Editor's note: This story was first published on Oct. 26, 2015 on TODAY.com. The pallbearer ministry program continues at the University of Detroit Jesuit High School, and students have served as pallbearers for both unclaimed veterans and non-veterans this year.
A group of high school students are volunteering to serve as pallbearers for fallen military members who otherwise would have been buried alone.
“This was an opportunity to give something to somebody who finished their life on the fringe of society,” said Tom Lennon, 17, a senior at the University of Detroit Jesuit School. “These veterans were men I have never met, but they helped make the country I live in safer and stronger. No matter who they were or what they did on earth, every person deserves a proper burial.”
The funerals were the first in a new initiative of the school’s student service team, led by faculty member Todd Wilson. Wilson said more than 50 students participated in the first training, and additional students signed up for the next training.
“The students’ service is so important because they realize how they can give back to the people of our community who have given so much to us,” Wilson said. “They believe that, through being a pallbearer at the funerals of veterans, the homeless, the socially poor and others, they are ... offering a final tribute to a person’s life journey.”
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John Desmond, funeral director at A.J. Desmond & Sons Funeral Home in Troy, Michigan, said his funeral home has partnered with another funeral home in the area and the county medical examiner’s office to ensure that all abandoned veterans receive a proper burial at nearby Great Lakes National Cemetery.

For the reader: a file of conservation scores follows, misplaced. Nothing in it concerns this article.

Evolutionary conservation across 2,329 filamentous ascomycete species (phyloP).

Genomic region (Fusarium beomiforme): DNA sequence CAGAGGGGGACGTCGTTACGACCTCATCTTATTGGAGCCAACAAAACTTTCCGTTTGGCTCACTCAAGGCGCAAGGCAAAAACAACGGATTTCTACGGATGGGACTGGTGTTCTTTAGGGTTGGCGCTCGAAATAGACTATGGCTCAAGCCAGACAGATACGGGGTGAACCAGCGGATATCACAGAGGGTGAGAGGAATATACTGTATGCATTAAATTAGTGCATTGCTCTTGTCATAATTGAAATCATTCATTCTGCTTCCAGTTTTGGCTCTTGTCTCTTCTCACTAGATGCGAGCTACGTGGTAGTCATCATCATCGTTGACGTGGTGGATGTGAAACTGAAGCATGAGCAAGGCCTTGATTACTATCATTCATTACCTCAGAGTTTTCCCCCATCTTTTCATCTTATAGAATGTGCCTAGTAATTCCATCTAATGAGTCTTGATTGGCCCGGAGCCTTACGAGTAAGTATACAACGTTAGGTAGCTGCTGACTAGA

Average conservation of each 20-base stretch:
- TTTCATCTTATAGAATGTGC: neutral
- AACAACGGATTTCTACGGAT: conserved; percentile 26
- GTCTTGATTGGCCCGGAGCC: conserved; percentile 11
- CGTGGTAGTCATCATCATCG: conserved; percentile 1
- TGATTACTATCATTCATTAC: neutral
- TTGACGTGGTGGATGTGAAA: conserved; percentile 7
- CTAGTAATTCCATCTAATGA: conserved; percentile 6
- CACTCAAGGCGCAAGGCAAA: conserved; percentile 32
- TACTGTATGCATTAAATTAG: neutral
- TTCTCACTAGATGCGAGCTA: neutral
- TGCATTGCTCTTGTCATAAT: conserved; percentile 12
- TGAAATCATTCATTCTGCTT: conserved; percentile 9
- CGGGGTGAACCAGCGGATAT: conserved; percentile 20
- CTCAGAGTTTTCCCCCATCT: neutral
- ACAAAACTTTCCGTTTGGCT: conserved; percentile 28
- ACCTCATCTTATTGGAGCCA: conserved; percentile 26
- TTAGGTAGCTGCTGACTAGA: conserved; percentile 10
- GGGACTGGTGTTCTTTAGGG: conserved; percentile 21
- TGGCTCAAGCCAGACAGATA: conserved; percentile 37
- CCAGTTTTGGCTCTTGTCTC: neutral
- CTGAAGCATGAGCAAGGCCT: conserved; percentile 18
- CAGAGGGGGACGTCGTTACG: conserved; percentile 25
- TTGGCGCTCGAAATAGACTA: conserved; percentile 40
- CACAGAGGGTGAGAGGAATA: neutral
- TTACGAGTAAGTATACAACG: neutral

The Dignity Memorial Network’s Homeless Veterans Program provides caskets for these veterans — but without family present at the burial, there are no pallbearers to carry them.
“The students’ service is quite simply valuable to our firm because that is what we do — we serve our community by caring for and honoring the dead, regardless of financial circumstances,” said Desmond, adding that the veterans they provide internment for are turned over to their care after the county has attempted, unsuccessfully, to locate relatives to claim the bodies for 90 days.
Wilson said he is proud of the students who have stepped up to pay their respects to these unidentified veterans.
“To watch them develop this program and to give so generously of their time and talent is impressive,” said Wilson. “I have seen our students reach out of themselves and truly give selflessly to others. The students have come to understand that it is not our place to judge someone and their circumstances in life, but rather to celebrate and respect the dignity of that person’s life.”
As the students prepare to serve as pallbearers at funerals in the coming weeks, Nick Benedetto, 17, a senior at the school, said he’s done a great deal of reflection on his experience as a pallbearer.
“I know that these people had loved ones and, whether or not these loved ones could be there to say goodbye, it does not change the fact that everyone deserves a proper burial,” Benedetto said. “During the funerals, while listening to the eulogies, I heard a particular statement that I feel was very important. ‘While you didn’t know him by name or sight, we are all here today to recognize his service to our country.’
“I realized that none of us present knew anything about the deceased. However, we were all there to pay them respect for serving our country. After that, I felt a sense of peace and was thankful that I was able to be a part of the services.”